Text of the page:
AIRTH, a parish, in the county of Stirling, 6½ miles (N.) from Falkirk; containing, with the village of Dunmore, 1498 inhabitants, of whom 583 are in the village of Airth. The Gaelic term ard, or ardhé, signifying a hill, is supposed to have given the name to this place, in which the eminence called the Hill of Airth is a conspicuous feature, and forms a striking contrast to the level district by which it is surrounded. The parish is situated on the shore of the Forth, which is its boundary on the north and east, for about 8½ miles, and contains the three small landing-places or harbours of Newmiln, Airth, and Dunmore; its length, from north to south, is 6½ miles, and its breadth 3½, comprising 16,400 acres, mostly in tillage. The small river Pow is the only water besides the Forth; it rises in the parish of St. Ninian's, and, after being crossed by several stone bridges, falls into the latter river near Kincardine ferry. The prevailing soil consists of alluvial deposits from the Forth; and the layers of shells, at a small distance from the surface, on the lower grounds, have led to the opinion that this portion of the parish formed originally a part of the bed of the river. Most kinds of grain and green crops are raised, averaging, in annual value, £100,000; and the general husbandry, which has been for some time on the advance, is now considered equal to that of the best cultivated districts. The rocks comprise distinct varieties of sandstone, differing in colour, texture, and extent, and there are several quarries. Argillaceous rock also exists, of the fireproof species, on which rest beds of coal, belonging, with their appropriate strata, to the great coalfield of Scotland, though they are not at present worked, the pits formerly in operation, near the village of Dunmore, having been closed since 1811, on account of their exhausted state. The plantations are chiefly in the vicinity of the beautiful hill of Airth and Dunmore Park, the most prominent and striking portions of the parish, on the former of which is situated Airth Castle, a very ancient building, with a handsome new front, surmounted in the centre by a tower, the whole forming a picturesque object from every part of the surrounding country. In Dunmore Park is the mansion of the Earl of Dunmore, built in the Elizabethan style, about twenty years since, upon an extensive lawn richly studded with all kinds of trees, and encompassed with grounds thickly planted, like those of the Castle, with larch, Scotch fir, birch, oak, and beech. About 185 acres of land, recovered from the sea, have been added to the Airth estate, and 150 to that of Dunmore, within the last fifty years, and are secured by embankments of mud and turf, defended by substantial stone facings; and considerable tracts of moss are annually recovered by the employment of what are called "moss lairds," who, by hard labour, are gradually reducing the large extent, amounting to between 300 and 400 acres, receiving for their work £24 per acre.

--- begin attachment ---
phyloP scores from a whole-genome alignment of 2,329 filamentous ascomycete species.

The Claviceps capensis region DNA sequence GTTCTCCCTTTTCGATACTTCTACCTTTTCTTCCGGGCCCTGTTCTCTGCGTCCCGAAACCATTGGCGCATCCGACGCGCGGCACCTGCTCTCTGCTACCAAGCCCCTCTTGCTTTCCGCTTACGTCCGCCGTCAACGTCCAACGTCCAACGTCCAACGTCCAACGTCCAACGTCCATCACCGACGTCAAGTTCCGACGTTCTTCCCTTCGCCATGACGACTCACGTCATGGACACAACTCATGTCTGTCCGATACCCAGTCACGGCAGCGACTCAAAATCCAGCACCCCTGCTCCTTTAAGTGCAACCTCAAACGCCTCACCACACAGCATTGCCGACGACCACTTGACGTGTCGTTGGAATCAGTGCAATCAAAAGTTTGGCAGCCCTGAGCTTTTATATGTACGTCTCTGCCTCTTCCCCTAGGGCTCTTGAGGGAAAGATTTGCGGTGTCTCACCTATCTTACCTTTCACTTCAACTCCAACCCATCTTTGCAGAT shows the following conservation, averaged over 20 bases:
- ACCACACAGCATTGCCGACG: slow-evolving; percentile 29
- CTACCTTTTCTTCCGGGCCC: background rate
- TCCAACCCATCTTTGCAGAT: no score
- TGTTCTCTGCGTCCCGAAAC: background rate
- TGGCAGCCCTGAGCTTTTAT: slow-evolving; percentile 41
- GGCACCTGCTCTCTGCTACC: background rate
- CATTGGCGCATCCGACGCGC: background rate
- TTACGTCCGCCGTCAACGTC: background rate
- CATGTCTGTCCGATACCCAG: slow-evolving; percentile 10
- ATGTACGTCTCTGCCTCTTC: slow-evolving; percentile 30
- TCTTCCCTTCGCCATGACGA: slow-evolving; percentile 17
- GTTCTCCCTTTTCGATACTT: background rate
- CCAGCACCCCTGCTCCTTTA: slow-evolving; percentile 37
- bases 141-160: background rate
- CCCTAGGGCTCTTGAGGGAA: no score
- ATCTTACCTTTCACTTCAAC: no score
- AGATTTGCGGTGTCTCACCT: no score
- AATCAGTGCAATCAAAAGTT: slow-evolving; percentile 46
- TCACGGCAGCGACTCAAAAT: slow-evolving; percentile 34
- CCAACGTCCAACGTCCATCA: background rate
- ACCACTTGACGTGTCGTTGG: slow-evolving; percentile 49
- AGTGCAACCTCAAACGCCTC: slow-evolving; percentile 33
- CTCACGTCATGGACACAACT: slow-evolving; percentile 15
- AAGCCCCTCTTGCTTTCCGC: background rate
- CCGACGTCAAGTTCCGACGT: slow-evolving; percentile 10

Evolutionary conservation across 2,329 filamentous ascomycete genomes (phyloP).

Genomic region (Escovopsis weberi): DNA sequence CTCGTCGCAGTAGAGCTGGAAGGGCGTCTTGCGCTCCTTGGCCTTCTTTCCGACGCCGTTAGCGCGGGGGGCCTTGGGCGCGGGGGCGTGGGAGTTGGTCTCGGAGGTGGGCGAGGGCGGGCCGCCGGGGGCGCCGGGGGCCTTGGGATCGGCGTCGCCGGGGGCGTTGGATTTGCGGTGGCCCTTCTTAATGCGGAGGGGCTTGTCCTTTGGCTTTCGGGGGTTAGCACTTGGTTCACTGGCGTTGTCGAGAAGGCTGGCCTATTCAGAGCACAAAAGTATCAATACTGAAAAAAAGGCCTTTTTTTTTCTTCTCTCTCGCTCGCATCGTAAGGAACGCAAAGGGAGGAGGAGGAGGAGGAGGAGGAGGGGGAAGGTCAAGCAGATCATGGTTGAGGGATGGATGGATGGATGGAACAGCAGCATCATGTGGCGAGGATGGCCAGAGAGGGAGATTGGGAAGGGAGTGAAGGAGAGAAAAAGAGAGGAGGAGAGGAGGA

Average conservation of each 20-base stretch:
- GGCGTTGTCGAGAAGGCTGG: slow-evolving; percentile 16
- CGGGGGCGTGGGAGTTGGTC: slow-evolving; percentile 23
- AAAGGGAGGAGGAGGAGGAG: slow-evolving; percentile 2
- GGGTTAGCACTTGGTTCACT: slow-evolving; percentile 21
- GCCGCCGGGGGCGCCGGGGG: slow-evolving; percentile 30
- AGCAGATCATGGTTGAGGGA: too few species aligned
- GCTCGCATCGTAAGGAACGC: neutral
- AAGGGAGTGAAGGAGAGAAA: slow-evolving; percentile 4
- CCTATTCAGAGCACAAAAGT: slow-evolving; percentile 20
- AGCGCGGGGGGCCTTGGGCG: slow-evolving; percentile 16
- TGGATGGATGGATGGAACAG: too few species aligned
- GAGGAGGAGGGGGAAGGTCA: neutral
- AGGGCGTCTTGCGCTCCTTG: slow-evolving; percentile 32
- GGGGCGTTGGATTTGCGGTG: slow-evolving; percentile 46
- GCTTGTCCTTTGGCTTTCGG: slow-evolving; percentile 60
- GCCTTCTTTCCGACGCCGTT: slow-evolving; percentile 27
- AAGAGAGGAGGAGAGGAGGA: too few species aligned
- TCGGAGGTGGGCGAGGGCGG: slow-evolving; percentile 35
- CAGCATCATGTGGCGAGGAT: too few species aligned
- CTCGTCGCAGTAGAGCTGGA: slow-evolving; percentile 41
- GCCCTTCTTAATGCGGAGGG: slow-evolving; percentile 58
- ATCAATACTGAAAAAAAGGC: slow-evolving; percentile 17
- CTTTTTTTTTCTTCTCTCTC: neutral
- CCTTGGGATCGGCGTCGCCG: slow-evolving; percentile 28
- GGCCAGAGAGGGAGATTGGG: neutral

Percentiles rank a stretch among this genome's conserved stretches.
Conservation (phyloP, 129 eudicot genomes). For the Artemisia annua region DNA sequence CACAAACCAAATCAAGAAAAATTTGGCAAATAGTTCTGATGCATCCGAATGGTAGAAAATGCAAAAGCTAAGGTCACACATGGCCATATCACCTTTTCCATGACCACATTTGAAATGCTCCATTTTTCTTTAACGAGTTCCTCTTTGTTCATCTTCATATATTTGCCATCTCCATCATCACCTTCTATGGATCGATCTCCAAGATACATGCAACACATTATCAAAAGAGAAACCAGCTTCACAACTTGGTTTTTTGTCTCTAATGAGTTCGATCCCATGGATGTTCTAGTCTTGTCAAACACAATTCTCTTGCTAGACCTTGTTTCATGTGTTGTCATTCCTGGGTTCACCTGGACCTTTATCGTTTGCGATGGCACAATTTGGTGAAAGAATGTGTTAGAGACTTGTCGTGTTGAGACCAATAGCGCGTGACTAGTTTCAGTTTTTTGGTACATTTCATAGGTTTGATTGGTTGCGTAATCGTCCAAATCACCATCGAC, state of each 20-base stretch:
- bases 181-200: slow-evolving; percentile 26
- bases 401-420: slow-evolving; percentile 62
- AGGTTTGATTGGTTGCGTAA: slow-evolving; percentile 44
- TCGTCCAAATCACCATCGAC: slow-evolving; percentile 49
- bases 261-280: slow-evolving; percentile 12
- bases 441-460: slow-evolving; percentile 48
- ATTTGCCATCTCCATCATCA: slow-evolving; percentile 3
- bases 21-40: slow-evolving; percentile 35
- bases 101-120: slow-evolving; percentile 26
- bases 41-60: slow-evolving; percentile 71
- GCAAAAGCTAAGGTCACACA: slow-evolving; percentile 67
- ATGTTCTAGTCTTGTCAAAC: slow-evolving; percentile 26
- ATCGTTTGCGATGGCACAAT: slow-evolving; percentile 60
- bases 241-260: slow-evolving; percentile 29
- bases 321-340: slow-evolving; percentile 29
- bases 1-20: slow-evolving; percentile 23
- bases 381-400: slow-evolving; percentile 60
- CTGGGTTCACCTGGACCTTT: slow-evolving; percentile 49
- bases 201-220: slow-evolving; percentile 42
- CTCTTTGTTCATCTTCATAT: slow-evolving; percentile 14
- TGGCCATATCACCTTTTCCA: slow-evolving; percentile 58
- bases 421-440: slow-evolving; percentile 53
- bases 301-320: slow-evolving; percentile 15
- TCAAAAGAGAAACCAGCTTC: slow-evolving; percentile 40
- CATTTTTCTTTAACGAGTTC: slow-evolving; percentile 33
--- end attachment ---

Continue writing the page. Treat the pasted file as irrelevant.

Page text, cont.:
The parish is traversed by the Glasgow turnpike-road, on which the Alloa and Kirkcaldy coaches travel daily; there is also constant communication with Edinburgh, by means of steam-boats plying on the Forth, throughout the whole year. Over the small river Pow, up which the tide flows, for above a mile, is the Abbeytown bridge, situated on the road from Airth and Dunmore to Carron and Falkirk, having received this name from a town, as is supposed, to which it led, in a direct line, and near which was an ancient abbey. There are two old ferries, called Kersie and Higgin's Neuck, the latter about a mile across, and the former half that distance, at which, on each side of the river, is a pier for the accommodation of passengers at all states of the tide. The harbours of Airth, Dunmore, and Newmiln are within the jurisdiction of the custom-house of Alloa, and there are four registered vessels belonging to the parish. An annual fair is held on the last Tuesday in July, chiefly for the hiring of servants as shearers. The parish is in the presbytery of Stirling and synod of Perth and Stirling, and in the patronage of the family of Graham; the minister's stipend is £281. 12., with a manse, and a glebe of 10 acres, including the site of the manse and garden, valued at £27 per annum. The church, which is conveniently situated, was built in 1820, and is capable of accommodating 800 persons. There is a place of worship for the Burgher denomination. The parochial school affords instruction in Latin, arithmetic, book-keeping, and the usual elementary branches; the master has a salary of £34, and £40 fees. The poor enjoy the benefit of several considerable bequests; a savings' bank was instituted in 1821, and there are two friendly societies, one of which is connected with the weavers of the parish, who carry on a manufacture to a very limited extent. The family of Murray derive the title of Earl from their ancient seat of Dunmore, in the parish.

A Topographical dictionary of Scotland. . 1856.

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